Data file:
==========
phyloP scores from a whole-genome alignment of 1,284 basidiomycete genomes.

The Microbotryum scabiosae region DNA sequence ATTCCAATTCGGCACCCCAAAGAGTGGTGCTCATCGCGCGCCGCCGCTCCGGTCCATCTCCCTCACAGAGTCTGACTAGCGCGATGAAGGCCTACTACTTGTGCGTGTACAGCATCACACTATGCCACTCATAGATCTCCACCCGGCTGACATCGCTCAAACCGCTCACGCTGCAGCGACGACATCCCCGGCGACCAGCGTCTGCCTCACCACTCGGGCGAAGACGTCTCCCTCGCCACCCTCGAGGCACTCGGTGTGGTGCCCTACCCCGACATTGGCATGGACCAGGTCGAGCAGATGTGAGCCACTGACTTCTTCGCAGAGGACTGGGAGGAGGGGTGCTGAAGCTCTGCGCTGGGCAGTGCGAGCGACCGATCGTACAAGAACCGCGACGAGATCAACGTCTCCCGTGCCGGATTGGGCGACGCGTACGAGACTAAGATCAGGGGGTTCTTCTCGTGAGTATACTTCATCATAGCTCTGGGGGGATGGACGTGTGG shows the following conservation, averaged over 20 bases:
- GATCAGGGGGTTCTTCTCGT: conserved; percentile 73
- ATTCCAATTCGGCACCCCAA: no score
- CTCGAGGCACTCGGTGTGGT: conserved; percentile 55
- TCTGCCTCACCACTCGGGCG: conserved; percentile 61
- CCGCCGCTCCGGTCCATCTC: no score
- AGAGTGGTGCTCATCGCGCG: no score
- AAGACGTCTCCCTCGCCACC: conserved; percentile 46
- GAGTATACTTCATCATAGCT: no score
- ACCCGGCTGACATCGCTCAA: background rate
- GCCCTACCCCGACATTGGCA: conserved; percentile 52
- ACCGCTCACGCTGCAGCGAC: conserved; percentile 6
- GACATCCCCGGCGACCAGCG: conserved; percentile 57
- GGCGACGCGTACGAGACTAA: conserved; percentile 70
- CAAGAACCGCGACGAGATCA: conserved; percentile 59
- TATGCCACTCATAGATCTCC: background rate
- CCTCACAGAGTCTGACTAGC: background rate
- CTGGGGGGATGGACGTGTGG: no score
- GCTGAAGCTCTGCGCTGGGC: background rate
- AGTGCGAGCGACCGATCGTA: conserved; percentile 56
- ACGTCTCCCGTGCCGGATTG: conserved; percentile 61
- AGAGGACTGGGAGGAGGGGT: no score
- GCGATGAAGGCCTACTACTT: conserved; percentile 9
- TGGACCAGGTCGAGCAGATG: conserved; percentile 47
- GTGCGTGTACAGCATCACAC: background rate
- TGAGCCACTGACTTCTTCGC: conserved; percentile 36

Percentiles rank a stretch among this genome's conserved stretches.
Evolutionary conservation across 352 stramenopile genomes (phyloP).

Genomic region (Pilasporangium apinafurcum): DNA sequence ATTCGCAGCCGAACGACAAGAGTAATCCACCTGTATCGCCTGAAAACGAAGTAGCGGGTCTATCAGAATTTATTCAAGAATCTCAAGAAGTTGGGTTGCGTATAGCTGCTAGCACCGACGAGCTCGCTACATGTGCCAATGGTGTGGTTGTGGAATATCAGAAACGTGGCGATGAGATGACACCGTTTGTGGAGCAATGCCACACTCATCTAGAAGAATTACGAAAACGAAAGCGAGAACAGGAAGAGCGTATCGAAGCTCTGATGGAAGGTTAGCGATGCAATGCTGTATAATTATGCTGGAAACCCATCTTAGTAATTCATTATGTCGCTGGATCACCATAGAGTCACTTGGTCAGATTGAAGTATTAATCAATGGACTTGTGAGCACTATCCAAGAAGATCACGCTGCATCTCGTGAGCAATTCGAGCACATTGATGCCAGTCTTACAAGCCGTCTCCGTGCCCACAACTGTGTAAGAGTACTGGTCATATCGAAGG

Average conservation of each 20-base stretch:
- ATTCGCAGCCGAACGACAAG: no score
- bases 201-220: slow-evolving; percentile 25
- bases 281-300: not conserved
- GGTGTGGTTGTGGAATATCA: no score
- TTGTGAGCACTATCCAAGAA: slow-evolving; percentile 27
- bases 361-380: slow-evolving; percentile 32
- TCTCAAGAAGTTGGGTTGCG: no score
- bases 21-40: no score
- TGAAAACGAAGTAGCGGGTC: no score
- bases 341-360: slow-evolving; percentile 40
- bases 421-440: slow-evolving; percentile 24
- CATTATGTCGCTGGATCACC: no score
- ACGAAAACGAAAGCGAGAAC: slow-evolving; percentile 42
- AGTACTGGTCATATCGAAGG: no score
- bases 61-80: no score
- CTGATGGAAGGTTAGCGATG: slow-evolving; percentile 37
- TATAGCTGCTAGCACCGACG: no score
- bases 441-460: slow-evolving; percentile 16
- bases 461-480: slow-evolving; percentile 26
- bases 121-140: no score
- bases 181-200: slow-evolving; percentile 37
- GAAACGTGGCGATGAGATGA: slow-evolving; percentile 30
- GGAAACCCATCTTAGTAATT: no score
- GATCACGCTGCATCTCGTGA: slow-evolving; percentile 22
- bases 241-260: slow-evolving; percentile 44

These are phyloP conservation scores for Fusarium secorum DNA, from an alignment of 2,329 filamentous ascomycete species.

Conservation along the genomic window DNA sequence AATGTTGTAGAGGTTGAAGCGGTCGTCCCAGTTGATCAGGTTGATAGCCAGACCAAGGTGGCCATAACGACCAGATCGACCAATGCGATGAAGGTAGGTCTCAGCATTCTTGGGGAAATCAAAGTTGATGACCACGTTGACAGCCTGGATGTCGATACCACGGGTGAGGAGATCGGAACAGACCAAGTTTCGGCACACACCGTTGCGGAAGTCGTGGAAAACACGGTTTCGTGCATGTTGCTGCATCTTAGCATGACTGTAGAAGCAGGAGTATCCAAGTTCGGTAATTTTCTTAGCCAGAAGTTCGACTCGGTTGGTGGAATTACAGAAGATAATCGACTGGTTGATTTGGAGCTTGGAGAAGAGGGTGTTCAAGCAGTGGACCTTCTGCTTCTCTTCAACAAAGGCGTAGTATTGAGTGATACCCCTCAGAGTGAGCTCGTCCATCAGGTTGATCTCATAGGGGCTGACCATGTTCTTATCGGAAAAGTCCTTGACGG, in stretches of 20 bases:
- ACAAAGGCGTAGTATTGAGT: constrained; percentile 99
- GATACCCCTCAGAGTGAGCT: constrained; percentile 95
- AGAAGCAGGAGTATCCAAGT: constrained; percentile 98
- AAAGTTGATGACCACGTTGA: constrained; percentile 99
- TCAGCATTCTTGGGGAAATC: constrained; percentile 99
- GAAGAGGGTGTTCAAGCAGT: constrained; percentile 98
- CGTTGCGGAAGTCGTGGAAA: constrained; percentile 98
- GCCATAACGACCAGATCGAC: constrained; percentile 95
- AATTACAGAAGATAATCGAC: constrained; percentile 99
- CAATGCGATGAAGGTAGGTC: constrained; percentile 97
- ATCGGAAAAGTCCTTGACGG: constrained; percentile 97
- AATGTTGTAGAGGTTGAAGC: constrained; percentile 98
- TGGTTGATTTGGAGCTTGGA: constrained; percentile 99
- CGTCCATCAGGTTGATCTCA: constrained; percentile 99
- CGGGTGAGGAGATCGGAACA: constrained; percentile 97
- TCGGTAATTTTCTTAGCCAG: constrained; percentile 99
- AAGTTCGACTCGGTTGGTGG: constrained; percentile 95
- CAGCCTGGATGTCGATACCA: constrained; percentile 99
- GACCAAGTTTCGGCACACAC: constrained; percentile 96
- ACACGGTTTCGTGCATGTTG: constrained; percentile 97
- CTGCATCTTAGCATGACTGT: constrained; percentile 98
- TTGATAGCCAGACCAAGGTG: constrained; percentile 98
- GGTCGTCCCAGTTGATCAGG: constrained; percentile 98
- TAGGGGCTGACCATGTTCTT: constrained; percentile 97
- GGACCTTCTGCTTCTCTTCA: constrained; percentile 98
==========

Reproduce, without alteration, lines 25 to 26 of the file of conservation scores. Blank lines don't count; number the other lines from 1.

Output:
- TGGACCAGGTCGAGCAGATG: conserved; percentile 47
- GTGCGTGTACAGCATCACAC: background rate